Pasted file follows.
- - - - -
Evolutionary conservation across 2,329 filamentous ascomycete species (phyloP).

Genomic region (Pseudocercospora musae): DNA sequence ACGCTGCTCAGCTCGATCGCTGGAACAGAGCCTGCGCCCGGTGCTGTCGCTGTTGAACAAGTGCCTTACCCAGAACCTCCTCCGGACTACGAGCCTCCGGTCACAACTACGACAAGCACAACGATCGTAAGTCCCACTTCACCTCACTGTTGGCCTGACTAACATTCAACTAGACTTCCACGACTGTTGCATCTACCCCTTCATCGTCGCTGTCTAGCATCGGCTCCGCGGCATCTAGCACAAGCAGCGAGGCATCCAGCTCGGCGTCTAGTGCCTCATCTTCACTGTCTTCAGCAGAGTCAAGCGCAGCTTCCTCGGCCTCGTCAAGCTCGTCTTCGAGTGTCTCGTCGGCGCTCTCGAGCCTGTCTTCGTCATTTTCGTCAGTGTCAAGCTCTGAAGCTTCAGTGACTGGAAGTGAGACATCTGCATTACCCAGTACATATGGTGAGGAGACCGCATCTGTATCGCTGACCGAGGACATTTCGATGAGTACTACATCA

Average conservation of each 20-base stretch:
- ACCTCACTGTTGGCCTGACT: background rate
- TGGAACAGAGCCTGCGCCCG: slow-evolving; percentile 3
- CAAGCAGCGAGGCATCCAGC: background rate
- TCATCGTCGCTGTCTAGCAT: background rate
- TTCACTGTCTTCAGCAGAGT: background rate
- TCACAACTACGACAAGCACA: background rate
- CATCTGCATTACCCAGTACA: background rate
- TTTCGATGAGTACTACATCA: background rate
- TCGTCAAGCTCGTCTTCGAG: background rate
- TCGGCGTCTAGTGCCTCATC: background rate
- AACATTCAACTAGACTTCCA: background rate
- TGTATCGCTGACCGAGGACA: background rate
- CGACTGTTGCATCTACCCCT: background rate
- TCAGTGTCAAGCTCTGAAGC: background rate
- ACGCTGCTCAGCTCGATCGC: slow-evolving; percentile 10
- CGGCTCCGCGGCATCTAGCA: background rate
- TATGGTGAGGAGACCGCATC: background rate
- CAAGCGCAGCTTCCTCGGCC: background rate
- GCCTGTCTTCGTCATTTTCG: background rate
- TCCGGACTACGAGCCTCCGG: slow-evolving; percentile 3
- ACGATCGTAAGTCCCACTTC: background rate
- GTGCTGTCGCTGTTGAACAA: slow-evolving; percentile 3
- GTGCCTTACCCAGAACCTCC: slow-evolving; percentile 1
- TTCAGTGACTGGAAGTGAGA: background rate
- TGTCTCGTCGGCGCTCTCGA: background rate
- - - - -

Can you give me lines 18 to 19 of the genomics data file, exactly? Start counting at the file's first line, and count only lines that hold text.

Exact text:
- ACGCTGCTCAGCTCGATCGC: slow-evolving; percentile 10
- CGGCTCCGCGGCATCTAGCA: background rate